Overfishing is not the only cause of the unnecessary fish slaughter. The immense quantity of micro plastics, with the ingestion of marine creatures in the digestive system, the loss of the marine habitat and climate change are among the problems of the Mediterranean. The implementation of the Surefish project will encourage the promotion of fish consumption and the improvement of food safety throughout the supply chain with a consequent improvement in quality, sustainability and competitiveness, with particular reference to small businesses. The idea is to launch cooperation on fishing and the protection of the sea, questioning the main protagonists facing the Mediterranean and paying attention to eco-sustainable activities linked to the enhancement of the blue-economy. 



Deseases in the World: The Covid-19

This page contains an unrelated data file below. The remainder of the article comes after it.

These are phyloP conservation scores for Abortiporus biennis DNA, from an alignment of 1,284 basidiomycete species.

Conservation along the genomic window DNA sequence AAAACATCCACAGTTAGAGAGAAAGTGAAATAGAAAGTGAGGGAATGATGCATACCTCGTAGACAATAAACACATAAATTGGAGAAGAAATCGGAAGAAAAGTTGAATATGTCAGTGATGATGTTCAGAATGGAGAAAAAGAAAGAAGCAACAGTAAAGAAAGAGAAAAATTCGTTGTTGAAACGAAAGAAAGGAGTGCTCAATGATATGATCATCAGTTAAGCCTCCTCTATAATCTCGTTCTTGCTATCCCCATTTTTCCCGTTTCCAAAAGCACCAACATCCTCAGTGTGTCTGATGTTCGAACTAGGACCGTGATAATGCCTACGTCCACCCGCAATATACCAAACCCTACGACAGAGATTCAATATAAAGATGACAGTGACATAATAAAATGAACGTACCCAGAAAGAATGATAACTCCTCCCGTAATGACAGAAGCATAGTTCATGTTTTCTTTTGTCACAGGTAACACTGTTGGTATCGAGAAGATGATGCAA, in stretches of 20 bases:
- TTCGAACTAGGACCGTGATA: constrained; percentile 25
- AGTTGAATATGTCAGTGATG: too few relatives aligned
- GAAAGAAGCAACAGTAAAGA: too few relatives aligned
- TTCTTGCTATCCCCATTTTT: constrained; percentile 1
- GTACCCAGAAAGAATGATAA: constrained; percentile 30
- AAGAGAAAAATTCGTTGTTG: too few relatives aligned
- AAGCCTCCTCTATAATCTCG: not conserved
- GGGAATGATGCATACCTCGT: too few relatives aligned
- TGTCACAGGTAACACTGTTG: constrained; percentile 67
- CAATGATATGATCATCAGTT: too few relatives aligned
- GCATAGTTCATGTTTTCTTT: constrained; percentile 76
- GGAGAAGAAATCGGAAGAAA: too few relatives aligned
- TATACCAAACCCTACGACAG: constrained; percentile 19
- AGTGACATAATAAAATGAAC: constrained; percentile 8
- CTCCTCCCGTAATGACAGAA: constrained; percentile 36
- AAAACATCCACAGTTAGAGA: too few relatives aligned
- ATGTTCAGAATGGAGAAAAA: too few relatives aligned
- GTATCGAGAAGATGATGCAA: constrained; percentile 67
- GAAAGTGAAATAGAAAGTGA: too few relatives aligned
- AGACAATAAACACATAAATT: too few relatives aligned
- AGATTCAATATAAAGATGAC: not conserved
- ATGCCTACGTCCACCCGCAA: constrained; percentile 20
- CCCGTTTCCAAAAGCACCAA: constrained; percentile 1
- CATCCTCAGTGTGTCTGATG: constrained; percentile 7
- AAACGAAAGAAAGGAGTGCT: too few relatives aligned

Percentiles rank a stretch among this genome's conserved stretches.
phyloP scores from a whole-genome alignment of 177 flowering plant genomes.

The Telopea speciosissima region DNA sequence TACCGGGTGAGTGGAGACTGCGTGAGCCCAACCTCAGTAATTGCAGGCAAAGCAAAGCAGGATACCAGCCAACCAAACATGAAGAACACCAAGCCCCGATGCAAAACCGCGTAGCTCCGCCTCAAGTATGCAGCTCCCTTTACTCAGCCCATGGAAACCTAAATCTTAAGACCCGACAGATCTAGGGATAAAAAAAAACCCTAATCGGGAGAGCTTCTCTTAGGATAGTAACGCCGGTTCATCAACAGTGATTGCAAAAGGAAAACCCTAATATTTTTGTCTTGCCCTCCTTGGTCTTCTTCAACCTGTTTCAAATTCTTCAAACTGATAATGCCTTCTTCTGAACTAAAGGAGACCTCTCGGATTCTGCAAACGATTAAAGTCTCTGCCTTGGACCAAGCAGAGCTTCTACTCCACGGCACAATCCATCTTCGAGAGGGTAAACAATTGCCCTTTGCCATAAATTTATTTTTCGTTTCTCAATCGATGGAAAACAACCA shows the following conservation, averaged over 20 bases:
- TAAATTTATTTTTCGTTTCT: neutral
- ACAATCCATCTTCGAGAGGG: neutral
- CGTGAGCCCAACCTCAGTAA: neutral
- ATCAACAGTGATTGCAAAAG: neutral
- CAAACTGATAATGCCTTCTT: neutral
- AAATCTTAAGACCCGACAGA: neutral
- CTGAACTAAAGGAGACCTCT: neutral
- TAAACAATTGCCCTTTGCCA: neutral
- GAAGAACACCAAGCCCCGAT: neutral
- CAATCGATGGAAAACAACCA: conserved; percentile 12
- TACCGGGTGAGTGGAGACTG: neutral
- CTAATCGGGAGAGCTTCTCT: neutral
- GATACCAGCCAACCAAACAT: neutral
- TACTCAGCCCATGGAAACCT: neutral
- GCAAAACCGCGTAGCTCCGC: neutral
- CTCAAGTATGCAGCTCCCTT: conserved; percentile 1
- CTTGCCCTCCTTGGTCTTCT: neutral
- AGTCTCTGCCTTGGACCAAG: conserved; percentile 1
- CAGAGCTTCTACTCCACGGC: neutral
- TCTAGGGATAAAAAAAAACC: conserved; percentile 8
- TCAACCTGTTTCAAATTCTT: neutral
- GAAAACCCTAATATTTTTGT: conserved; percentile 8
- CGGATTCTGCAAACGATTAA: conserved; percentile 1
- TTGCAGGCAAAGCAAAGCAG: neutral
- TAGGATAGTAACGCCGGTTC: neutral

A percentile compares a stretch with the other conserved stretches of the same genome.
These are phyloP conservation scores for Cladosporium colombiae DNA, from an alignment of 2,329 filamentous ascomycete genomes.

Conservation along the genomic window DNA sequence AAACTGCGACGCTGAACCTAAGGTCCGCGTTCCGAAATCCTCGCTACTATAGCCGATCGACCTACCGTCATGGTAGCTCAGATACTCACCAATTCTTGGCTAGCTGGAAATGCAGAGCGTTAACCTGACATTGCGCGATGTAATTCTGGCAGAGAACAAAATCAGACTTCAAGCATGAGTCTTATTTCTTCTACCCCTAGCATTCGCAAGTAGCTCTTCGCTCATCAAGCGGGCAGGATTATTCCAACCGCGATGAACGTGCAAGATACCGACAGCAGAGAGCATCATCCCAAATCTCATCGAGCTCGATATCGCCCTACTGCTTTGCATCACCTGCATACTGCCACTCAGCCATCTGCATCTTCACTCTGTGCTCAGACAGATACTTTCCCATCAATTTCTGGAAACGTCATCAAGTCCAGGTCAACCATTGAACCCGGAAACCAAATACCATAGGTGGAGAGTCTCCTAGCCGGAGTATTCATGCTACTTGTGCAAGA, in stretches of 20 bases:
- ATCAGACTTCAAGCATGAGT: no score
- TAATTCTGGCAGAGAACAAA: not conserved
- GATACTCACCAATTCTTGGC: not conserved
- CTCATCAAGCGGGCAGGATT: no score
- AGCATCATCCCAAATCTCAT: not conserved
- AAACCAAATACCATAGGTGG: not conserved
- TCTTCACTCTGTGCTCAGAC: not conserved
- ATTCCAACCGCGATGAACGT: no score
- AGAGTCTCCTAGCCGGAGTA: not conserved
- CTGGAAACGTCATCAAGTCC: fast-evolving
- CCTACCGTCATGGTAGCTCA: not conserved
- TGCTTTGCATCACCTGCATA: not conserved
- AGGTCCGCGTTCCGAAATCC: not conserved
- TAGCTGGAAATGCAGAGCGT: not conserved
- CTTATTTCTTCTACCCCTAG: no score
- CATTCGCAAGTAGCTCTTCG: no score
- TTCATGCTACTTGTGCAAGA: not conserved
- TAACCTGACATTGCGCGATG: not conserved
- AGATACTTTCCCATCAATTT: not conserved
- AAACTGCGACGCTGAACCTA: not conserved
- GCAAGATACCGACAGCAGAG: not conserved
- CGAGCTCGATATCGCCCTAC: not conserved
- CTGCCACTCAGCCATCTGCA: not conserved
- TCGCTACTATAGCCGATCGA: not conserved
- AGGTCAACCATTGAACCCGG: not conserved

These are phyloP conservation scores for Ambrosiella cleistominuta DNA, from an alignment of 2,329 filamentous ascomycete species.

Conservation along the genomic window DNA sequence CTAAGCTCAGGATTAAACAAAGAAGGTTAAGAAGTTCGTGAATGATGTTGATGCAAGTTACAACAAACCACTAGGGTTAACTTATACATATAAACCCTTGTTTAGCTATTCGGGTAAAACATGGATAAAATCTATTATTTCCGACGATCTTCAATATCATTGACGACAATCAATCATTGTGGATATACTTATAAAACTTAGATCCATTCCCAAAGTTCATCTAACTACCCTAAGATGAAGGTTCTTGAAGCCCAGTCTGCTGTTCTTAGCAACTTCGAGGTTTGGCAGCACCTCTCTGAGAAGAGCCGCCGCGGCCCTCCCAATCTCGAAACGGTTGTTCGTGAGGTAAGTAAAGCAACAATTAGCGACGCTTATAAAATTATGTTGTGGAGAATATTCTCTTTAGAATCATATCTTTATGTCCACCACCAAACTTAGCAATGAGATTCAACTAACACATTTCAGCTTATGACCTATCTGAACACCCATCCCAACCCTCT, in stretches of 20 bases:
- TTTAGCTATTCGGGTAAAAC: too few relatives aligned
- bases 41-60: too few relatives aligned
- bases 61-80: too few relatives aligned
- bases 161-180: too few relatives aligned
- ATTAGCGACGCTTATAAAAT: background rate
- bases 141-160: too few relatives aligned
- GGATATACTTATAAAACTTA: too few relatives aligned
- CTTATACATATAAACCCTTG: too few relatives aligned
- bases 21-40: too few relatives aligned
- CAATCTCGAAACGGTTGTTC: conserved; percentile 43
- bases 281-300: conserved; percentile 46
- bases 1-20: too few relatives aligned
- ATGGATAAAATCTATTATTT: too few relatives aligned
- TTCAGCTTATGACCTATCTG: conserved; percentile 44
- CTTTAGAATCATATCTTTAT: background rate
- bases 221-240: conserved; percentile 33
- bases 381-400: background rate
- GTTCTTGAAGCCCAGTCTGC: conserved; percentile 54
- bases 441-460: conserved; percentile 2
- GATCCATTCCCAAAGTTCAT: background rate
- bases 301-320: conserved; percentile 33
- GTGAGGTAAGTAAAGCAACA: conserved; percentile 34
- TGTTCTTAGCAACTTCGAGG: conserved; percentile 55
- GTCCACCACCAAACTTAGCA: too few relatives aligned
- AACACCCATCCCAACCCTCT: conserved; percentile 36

Deseases in the World: The Covid-19 - ATLANTIS

The Covid-19

1. What is a Coronavirus?

Coronaviruses are a large family of viruses known to cause diseases ranging from the common cold to more serious diseases such as Middle Eastern Respiratory Syndrome (MERS) and Severe Acute Respiratory Syndrome (SARS).

They are positive-stranded RNA viruses, with a crown-like appearance under an electron microscope. The subfamily Orthocoronavirinae of the Coronaviridae family is classified into four genera of coronavirus (CoV): Alpha-, Beta-, Delta-- and Gammacoronavirus. The betacoronavirus genus is further separated into five subgenres (including Sarbecovirus).

Coronaviruses were identified in the mid-1960s and are known to infect humans and certain animals (including birds and mammals). The primary target cells are the epithelial cells of the respiratory and gastrointestinal tract.

To date, seven Coronaviruses have proven to be able to infect humans:

Common human coronaviruses: HCoV-OC43 and HCoV-HKU1 (Betacoronavirus) and HCoV-229E and HCoV-NL63 (Alphacoronavirus); they can cause common colds but also serious lower respiratory tract infections